Petit C. (2001) Usher syndrome: from genetics to pathogenesis. Annu Rev Genomics Hum Genet. info:/

  • April 7, 2014
  • 11:37 AM

The Genetics of Religious Belief

by William Yates, M.D. in Brain Posts

In the next few posts, I will review some of the recent brain-related research related to religious belief.Religious belief and religious affiliation run in families. This effect is not surprising as parents influence their children's type of religious experience during development.However, there is increasing evidence that adult religious belief and behavior is also influenced by genetic factors independent of family environment experience.Twin studies represent a powerful research model to tea........ Read more »

  • April 7, 2014
  • 11:02 AM

Illacme plenipes - World's leggiest creature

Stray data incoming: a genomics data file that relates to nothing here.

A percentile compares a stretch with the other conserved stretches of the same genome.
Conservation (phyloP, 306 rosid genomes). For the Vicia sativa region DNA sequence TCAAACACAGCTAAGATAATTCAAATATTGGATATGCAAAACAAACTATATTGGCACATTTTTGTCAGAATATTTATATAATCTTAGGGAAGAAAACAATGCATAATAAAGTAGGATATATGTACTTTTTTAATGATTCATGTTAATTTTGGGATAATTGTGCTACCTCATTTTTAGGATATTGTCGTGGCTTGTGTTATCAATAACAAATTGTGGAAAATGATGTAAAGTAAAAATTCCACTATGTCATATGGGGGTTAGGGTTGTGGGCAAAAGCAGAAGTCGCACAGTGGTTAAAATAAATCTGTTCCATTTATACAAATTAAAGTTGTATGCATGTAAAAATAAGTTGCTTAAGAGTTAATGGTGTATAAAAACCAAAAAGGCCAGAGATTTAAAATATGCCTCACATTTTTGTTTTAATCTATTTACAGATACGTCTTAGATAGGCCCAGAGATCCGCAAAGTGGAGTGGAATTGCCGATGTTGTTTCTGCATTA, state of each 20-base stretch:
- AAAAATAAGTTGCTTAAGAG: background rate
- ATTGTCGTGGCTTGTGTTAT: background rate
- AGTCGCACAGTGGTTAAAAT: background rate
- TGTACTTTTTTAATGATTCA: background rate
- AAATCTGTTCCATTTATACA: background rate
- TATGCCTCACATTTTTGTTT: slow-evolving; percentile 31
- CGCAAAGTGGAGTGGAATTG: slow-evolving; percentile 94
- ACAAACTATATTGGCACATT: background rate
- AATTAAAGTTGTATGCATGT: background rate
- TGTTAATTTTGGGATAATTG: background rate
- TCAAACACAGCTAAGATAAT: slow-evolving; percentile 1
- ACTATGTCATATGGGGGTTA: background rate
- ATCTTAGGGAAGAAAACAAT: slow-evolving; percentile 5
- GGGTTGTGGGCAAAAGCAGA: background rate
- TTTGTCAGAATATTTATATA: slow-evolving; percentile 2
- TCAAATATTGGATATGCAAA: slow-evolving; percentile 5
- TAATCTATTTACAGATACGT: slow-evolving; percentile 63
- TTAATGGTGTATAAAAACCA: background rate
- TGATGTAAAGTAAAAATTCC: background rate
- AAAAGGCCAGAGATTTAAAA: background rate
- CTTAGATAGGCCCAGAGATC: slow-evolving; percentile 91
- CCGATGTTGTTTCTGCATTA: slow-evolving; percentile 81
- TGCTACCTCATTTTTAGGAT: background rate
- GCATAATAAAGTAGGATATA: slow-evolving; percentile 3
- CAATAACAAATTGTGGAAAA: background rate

by beredim in Strange Animals

Illacme plenipesCredit: Paul Marek et. al.Kingdom: AnimaliaPhylum: ArthropodaClass: Diplopoda Order: Siphonophorida Family: SiphonorhinidaeGenus: IllacmeSpecies: Illacme plenipesConservation Status: Not officially assessed, possibly threatened by extinctionCommon Name: NoneDespite their name, we have yet to discover a millipede species that has one thousand legs. However, the rare Illacme plenipes comes very close to this number, with one recorded specimen having 750 legs.The species has on........ Read more »

  • April 7, 2014
  • 09:00 AM

Keeping past and future at a distance

by Katharine Blackwell in Contemplating Cognition

If I wanted to guess whether my students were more preoccupied with the present or the past, embodied cognition – the notion that the way we think is determined by the way our bodies work, and the scourge of artificial intelligence theorists everywhere – says I should place my money on the future.... Read more »